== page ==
27 September 2023: No celebration over rate pause


  • UK likely to trail behind the U.S. and Eurozone for at least two years
  • Shutdown could pose an issue for the country’s credit rating
  • What do restrictive rates mean for the economy
GBP – Market Commentary

Another hike possible in the Autumn

The Bank of England sees no cause to celebrate the pause in its cycle of rate hikes that was agreed at last week’s MPC meeting because while it is considered good news for borrowers, the Bank has not completed the task of bringing inflation down close to the Government’s 2% target.

In fact, to a certain extent, the pause is counterproductive since it is likely that rates will need to be raised at least once more before the end of the year.

The market’s attention will be diverted in the coming weeks by the Government’s preparation of the Autumn statement which is due to be delivered by the Chancellor of the Exchequer, Jeremy Hunt on 22nd November.

Before that, the Prime Minister and Chancellor will doubtless prepare the country for what will be the final Autumn Statement before the election which is now looming large.

It is still impossible to see past a Labour Party victory at the election which must take place by December of next year, not simply due to the poor in which the Conservative Party has dealt with successive crises that would have tested even the most popular of Government’s, but the public is suffering from a kind of fatigue that will only be satisfied by a complete change of direction.

The Opposition will get the chance to show what could have been done differently, although it is doubtful that they would have handled the Pandemic any better than the overall outcome that was managed by the Government.

Brexit is an issue which, although it divided Parliament, neither of the main parties supported from the start although in the end it was the one area where Boris Johnson performed with anything close to the Statesman that the Prime Minister is supposed to be.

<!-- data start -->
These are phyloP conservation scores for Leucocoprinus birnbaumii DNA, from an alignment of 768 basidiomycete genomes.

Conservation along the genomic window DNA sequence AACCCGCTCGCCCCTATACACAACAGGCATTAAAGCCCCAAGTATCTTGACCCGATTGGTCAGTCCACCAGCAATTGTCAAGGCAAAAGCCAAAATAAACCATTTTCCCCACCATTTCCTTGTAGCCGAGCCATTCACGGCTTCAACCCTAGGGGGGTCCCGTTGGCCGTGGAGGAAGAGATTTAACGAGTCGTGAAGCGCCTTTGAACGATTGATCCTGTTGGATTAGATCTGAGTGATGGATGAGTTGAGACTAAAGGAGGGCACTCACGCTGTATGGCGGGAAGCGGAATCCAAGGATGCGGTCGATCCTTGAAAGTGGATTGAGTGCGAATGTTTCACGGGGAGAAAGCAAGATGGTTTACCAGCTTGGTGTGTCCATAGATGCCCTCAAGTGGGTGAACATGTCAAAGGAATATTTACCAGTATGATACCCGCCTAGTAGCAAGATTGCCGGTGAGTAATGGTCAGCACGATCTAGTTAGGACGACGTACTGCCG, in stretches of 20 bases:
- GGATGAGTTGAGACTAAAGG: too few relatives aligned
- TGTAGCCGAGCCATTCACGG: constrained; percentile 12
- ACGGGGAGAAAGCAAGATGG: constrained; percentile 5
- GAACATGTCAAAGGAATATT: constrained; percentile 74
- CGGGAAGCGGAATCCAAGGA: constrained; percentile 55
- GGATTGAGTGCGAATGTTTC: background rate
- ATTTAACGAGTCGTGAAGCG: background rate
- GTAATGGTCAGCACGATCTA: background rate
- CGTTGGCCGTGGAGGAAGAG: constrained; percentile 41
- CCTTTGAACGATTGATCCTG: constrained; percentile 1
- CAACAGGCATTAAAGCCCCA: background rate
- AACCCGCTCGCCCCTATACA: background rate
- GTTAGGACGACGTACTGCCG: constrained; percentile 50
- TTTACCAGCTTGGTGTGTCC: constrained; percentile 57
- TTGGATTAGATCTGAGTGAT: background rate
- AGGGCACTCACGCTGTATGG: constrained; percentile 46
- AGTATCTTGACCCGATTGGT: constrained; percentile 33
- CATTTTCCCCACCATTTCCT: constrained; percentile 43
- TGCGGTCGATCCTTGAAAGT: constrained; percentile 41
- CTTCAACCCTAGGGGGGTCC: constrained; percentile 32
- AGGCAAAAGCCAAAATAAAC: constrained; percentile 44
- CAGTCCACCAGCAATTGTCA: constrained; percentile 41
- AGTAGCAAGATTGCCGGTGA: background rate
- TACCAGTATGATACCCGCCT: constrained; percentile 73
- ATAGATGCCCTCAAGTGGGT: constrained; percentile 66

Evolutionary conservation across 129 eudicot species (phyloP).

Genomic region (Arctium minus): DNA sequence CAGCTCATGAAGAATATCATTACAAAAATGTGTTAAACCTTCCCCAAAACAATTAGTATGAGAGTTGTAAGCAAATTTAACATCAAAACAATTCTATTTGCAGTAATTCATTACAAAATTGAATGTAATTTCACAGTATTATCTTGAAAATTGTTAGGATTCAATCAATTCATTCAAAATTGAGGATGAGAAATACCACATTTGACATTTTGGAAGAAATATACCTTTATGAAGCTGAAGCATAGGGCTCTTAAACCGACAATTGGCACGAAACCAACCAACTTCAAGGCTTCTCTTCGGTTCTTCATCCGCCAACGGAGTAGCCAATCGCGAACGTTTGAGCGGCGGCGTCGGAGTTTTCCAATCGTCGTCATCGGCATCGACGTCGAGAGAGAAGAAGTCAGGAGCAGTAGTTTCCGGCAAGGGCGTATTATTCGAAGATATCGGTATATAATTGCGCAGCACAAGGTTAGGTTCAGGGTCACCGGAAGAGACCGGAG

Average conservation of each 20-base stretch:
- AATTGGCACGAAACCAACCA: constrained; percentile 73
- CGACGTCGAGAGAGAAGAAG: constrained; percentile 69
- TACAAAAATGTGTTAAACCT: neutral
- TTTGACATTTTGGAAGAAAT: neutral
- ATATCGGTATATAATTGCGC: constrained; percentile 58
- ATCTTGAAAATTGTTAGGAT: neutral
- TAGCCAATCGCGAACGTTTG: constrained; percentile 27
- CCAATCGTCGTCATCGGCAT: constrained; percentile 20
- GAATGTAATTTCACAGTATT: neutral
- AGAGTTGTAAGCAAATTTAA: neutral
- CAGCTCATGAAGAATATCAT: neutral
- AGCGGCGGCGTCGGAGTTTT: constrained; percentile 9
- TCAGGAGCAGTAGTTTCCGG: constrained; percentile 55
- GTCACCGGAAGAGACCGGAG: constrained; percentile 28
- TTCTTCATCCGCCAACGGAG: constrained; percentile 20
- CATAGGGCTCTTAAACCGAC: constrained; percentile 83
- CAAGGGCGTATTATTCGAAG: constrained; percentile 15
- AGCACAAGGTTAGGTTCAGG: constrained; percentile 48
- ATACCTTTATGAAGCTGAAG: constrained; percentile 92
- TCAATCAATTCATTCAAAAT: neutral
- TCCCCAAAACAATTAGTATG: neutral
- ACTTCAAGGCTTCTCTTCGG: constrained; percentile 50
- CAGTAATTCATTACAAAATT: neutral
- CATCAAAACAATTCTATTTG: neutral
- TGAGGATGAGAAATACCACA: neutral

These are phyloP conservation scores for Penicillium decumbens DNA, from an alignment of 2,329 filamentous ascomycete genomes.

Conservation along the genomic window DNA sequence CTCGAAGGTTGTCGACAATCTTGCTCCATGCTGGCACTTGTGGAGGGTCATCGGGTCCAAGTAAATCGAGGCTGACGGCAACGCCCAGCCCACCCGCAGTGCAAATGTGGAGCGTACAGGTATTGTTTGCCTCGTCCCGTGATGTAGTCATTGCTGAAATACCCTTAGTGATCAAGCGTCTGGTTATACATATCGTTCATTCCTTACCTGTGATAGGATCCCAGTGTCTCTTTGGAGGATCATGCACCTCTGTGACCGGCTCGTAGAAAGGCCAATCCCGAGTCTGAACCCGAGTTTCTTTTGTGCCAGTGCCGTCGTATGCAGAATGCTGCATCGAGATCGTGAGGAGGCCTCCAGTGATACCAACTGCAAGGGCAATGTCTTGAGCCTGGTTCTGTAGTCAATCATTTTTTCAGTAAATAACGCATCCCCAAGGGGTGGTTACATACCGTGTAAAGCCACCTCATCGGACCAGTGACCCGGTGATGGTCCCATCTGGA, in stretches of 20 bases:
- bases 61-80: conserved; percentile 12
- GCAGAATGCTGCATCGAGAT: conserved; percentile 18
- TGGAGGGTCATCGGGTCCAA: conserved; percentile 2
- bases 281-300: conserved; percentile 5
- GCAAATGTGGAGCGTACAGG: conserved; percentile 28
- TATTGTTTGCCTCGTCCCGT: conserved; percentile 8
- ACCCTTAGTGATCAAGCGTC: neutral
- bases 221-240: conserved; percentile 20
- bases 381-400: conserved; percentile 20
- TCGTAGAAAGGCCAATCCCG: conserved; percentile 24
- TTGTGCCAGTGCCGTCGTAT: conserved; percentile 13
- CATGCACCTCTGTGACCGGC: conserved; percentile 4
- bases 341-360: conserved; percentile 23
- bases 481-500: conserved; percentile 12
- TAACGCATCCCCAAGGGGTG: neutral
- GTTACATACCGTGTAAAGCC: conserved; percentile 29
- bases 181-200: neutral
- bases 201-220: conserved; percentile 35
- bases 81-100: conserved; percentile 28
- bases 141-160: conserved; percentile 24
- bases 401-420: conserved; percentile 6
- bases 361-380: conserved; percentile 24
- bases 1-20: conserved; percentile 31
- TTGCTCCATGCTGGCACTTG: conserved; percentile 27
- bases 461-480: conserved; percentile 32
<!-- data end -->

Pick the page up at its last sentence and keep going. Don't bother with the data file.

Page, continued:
It is acutely possible that the country will still suffer a recession later in the year or early next. This may be the only way in which inflation can be truly brought under control, although Andrew Bailey would never admit to it.

The MPC was a Labour Party initiative created by Gordon Brown when he was Chancellor and overall, it has been a success to make the Central Bank independent of Government policy.

Bailey’s term in office will straddle the change in Government and while he will survive any change there may be some changes. It could be that the Treasury will have a permanent member on the Committee, with a view to ensuring that Government policy is at least considered.

Last week’s market movement which was driven by the changes in monetary policy has calmed down although the medium to long term path for Sterling has become clearer.

Yesterday, the pound continued to “head south,” as it saw its ninth fall in the past eleven sessions.

It reached a low of 1.2152 and closed at 1.2158.

USD – Market Commentary

Fed chair unlikely to be overly concerned

The prospective candidates for the Republican nomination for the Presidential Election that is due to take place in November of next year are beginning to “set out their stalls.”

While Donald Trump and Ron de Santis are fighting a public and acrimonious battle over the right to face Joe Biden, former Vice President Mike Pence has been quietly getting on with his job.

Yesterday he spoke of the need for the Federal Reserve to “head in a different direction” which would mean the replacement of its current Chair, Jerome Powell.

Pence believes that fresh leadership is needed at the Central Bank to “truly tackle high inflation that is waging war on American families.

He does not see it as the purpose of the Fed to protect employment which he sees as part of the President’s mandate. In a very Republican comment, Pence went on to say that the primary purpose of the Fed is to protect the dollar.

The issue with this is that in keeping inflation down and protecting American jobs, the protection of the dollar should follow naturally. That is the real purpose of having an independent Central Bank.

The real meaning of Pence’s rhetoric is to ensure that decisions that will affect the population of the Administration are taken in the Oval Office.